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In the 01/31/2019 edition:

Drug victim Anna Wood’s dad: Pill testing won’t work

Jan 31, 2019 02:44 pm

Family First Comment: A powerful letter from a dad
“How could Anna have taken her drug safely? How many other grieving parents who have lost their babies to drugs have experienced this pressure from the harm minimisation campaigners? It was on that day we learned that drug education is a political issue and that there is a well-funded and highly organised movement in our country called ‘Harm Minimisation’. There is no doubt that this ridiculous concept is killing our children.“

Tony – Anna’s dad – gave permission for Family First NZ to print his letter to us
In 1995 our 15-year-old daughter, Anna, ingested an Ecstasy tablet at a dance party in Sydney. The result was she stopped breathing in my arms. She was put on life support and taken to hospital where she passed away. The Coroner’s Report from her death states that the pill Anna had taken was pure MDMA. It was not contaminated. It did not contain any other substance. It was pure. Does that make it a good one? If they had tested her pill, what would they have been testing for?

I want you to know something, and it breaks my heart: testing Anna’s tablet would not have made it any safer. She would still be dead.

Drugs are idiosyncratic so you never know how they are going to affect a person at any given time. Our Anna died, whereas the friends she went out with, who also took the same pills, survived. Testing pills will not give us the critical information about how your body and your brain will be affected by the chemicals. The effect will be different because we are all unique. We can compare it to chemotherapy – some people respond well to chemo and go on to live for years. For others, including my beautiful wife, Angela, this wasn’t the case and for them chemotherapy doesn’t work. This is how drugs are idiosyncratic – what works for one person may not work for another. We are all unique. Sadly there is not a test can tell you if you will be alive after taking it.

Within a week of Anna’s death, we were approached by the Australia Medical Association to start a new education campaign called “Love This Life” and our first meeting was within a day of her funeral. We were invited to sit around a boardroom table at the AMA with a panel of drug experts and professionals, many of whom you will have seen on the news and on the television. These ‘professionals’ spent an hour persuading us to use our tragedy to teach kids how to take drugs safely. We left that meeting shocked and horrified. How could Anna have taken her drug safely? How many other grieving parents who have lost their babies to drugs have experienced this pressure from the harm minimisation campaigners? It was on that day we learned that drug education is a political issue and that there is a well-funded and highly organised movement in our country called ‘Harm Minimisation’. There is no doubt that this ridiculous concept is killing our children.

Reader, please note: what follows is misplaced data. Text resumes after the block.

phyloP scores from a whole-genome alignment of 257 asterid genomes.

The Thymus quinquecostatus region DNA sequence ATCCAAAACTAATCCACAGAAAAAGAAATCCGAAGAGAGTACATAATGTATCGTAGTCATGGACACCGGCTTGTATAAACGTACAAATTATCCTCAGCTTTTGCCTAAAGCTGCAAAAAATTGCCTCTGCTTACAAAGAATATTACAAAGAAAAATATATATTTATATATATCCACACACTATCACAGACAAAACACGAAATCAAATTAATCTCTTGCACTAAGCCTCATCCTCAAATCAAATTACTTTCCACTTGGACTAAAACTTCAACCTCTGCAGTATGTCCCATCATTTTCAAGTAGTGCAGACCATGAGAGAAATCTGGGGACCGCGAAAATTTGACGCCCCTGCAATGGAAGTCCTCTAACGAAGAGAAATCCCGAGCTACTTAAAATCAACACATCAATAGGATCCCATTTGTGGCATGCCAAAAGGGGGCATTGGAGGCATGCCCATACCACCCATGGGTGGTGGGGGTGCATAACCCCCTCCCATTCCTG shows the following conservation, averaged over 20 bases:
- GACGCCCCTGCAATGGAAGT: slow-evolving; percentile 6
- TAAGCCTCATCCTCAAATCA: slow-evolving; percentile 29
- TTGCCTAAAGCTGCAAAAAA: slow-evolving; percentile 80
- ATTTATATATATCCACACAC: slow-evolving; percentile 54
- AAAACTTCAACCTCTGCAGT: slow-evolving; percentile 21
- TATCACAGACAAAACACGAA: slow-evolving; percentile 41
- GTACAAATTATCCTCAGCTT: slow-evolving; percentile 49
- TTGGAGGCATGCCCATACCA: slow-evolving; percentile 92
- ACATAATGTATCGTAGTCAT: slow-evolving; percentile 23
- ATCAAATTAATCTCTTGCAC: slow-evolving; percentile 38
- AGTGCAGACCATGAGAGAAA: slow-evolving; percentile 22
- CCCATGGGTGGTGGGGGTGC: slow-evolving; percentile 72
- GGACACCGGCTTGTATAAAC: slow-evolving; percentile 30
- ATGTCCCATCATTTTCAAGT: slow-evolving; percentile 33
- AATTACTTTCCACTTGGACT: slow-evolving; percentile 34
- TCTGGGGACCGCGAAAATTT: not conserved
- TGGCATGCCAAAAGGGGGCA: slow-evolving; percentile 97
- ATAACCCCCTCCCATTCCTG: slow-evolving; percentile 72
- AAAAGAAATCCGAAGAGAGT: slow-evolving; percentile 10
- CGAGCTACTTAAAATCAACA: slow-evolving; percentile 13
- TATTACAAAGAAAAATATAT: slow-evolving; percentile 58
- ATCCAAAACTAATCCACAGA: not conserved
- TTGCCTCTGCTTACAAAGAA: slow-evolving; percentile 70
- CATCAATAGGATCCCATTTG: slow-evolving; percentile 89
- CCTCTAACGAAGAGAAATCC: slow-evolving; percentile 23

I would do anything to save the precious lives of young people and if I thought pill testing at festivals would prevent deaths, I would support it. But they have been testing pills in in Europe for a long time. In 2004 Angela and I were invited to take Anna’s Story to France and travelled all over that country doing school talks and speaking to the media. The subject of pill testing came up time and again, and the message came through loud and clear, it does not work. Kids were still dying at dance parties.

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America’s Opioid crisis

Jan 31, 2019 11:58 am

Radio NZ News 30 January 2019
Family First Comment: And they think they can ‘regulate’ the marijuana industry!
Not when Big Marijuana sees the dollars.
#PeopleBeforeProfit
www.VoteNO.nz

When two pharmacies in a tiny town of less than 3 thousand people fill prescriptions for more than 21 million opiod pills, you’d think red flags would go up somewhere. But for nearly two long decades, and after  the deaths of tens of thousands of people, dodgy doctors continued to write scripts while regulators, lawmakers and medical professionals were either frozen with inertia or worse, looked the other way.

Chris McGreal is a senior journalist at The Guardian. He identifies the problems with corporate interest, and the  American medical, political and financial systems that allowed the worst drug epidemic in American history to happen. His book is called American Overdose: the Opioid Tragedy in Three Acts.
https://www.radionz.co.nz/national/programmes/afternoons/audio/2018680394/america-s-opioid-crisis

LISTEN https://www.radionz.co.nz/audio/player?audio_id=2018680394

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